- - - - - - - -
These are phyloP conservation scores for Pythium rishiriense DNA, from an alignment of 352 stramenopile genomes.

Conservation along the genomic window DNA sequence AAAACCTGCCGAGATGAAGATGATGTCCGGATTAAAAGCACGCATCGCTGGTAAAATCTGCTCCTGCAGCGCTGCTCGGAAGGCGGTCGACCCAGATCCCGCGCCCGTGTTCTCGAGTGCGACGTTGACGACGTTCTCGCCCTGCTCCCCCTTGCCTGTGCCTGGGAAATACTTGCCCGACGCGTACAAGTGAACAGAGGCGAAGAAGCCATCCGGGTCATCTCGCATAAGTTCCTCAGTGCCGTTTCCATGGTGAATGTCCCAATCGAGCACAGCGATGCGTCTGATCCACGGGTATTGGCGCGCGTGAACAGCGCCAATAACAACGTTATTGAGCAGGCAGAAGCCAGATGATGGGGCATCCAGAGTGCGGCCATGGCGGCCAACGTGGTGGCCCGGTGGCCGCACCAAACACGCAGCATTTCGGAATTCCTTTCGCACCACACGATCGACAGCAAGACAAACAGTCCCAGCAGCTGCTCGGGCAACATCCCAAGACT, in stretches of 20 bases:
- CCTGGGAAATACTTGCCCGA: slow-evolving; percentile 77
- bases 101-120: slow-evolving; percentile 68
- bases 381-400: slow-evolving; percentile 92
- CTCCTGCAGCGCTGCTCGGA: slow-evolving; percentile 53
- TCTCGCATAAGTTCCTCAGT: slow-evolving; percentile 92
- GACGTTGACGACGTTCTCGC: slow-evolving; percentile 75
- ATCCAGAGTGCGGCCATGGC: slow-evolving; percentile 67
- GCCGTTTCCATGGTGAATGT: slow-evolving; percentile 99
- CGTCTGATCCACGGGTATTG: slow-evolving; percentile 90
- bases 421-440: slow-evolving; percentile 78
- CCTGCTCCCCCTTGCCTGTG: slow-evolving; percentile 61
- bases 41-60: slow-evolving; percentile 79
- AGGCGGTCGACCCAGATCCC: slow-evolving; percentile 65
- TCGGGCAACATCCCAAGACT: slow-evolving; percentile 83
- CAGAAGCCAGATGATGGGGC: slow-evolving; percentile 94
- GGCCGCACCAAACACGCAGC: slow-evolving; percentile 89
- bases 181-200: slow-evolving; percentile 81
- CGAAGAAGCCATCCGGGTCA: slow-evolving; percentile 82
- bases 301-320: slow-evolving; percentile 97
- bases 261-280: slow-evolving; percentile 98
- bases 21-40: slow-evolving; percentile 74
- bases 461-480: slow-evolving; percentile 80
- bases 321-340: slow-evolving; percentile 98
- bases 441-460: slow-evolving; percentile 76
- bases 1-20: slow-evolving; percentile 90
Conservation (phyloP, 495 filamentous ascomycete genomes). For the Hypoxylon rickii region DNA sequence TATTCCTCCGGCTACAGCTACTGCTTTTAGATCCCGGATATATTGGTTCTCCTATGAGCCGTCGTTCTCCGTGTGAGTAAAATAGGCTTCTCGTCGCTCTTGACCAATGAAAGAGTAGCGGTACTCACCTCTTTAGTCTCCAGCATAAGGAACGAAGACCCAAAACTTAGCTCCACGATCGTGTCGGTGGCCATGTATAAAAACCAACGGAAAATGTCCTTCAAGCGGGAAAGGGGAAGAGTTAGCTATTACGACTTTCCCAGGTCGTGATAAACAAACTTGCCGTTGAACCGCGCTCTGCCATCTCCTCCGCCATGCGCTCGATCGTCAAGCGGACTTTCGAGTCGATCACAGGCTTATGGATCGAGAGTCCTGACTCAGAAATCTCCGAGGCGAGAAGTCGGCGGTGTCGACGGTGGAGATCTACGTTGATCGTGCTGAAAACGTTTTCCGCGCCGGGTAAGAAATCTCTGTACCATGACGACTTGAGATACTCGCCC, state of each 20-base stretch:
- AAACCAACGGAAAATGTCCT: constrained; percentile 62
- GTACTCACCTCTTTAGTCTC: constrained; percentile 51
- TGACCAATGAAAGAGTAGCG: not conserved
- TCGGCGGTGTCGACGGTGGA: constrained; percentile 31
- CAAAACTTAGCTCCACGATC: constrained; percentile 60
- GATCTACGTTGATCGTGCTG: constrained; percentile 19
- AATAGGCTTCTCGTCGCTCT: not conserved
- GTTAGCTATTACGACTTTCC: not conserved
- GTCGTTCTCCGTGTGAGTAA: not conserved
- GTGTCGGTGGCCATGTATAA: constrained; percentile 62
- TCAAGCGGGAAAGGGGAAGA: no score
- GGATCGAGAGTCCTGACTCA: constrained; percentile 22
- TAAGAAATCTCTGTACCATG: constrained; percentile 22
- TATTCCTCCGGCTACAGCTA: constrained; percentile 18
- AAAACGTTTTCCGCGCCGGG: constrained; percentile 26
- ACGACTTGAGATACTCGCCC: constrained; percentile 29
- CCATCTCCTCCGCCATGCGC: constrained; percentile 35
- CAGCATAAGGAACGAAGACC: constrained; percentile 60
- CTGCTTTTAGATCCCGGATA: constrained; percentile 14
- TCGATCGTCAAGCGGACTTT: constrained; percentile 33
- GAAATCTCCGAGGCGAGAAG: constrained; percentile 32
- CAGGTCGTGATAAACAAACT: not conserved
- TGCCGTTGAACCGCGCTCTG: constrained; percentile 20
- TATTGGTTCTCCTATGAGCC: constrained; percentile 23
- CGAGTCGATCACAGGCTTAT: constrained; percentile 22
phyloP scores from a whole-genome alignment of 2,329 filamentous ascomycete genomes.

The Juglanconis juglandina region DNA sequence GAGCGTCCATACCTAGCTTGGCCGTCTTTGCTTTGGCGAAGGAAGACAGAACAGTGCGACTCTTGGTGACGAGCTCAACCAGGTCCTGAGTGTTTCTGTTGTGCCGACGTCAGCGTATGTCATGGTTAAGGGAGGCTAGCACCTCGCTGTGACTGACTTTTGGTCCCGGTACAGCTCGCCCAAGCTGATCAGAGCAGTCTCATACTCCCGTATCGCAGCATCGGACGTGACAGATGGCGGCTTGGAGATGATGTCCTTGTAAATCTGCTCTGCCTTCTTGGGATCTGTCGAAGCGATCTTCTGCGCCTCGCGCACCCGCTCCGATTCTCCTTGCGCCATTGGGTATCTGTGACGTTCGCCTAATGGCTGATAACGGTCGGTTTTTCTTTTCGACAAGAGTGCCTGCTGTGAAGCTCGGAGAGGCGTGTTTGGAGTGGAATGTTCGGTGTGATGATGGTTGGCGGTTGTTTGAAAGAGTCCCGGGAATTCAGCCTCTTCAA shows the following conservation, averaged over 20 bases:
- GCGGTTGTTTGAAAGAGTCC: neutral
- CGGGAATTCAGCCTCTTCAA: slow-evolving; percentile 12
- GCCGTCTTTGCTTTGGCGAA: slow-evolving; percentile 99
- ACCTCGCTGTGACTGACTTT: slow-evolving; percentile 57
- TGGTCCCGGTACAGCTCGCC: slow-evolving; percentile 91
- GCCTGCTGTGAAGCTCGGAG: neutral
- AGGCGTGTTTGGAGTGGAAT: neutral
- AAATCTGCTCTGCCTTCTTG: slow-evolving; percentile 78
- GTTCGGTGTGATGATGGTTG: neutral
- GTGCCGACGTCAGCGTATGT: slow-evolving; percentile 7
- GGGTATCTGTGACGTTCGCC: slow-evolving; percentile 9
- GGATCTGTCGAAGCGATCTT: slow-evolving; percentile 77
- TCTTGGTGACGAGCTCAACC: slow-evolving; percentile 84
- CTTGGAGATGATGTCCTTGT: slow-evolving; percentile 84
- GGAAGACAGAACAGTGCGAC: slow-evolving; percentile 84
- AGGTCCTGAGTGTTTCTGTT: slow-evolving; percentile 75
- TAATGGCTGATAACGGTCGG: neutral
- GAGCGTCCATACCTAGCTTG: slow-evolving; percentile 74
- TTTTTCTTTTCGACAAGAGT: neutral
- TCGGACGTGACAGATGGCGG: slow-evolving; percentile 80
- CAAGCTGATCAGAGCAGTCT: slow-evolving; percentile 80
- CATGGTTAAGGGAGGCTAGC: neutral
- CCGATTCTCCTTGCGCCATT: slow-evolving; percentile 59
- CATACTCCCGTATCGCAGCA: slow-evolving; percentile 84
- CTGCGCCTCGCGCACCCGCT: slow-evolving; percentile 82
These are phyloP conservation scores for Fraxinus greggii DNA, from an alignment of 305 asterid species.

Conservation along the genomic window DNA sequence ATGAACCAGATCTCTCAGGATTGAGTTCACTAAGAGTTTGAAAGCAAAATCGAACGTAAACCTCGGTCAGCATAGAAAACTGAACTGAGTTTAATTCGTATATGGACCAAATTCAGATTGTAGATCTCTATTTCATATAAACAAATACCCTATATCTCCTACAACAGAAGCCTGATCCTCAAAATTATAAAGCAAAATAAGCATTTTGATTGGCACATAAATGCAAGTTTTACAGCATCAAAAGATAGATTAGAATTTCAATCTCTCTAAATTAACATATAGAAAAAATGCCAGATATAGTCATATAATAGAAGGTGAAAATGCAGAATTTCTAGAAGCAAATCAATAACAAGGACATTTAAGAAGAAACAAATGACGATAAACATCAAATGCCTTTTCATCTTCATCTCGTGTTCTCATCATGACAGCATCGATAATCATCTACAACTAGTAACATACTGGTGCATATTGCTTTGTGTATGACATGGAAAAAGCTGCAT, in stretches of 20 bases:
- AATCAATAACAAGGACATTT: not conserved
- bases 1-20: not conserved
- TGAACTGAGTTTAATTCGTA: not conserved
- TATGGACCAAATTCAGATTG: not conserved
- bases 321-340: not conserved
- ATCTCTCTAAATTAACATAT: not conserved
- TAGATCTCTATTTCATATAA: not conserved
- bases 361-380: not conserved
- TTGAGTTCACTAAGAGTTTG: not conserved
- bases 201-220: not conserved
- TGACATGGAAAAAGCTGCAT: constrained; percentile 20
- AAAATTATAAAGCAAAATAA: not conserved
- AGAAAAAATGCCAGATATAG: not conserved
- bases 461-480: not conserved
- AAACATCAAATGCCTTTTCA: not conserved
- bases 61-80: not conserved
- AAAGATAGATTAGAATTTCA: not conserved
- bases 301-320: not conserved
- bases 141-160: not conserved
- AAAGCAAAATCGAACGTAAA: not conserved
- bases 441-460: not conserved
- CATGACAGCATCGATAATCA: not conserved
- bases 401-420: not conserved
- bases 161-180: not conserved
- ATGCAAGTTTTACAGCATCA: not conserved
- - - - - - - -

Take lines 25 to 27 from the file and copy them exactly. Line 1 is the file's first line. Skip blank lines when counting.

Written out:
- bases 321-340: slow-evolving; percentile 98
- bases 441-460: slow-evolving; percentile 76
- bases 1-20: slow-evolving; percentile 90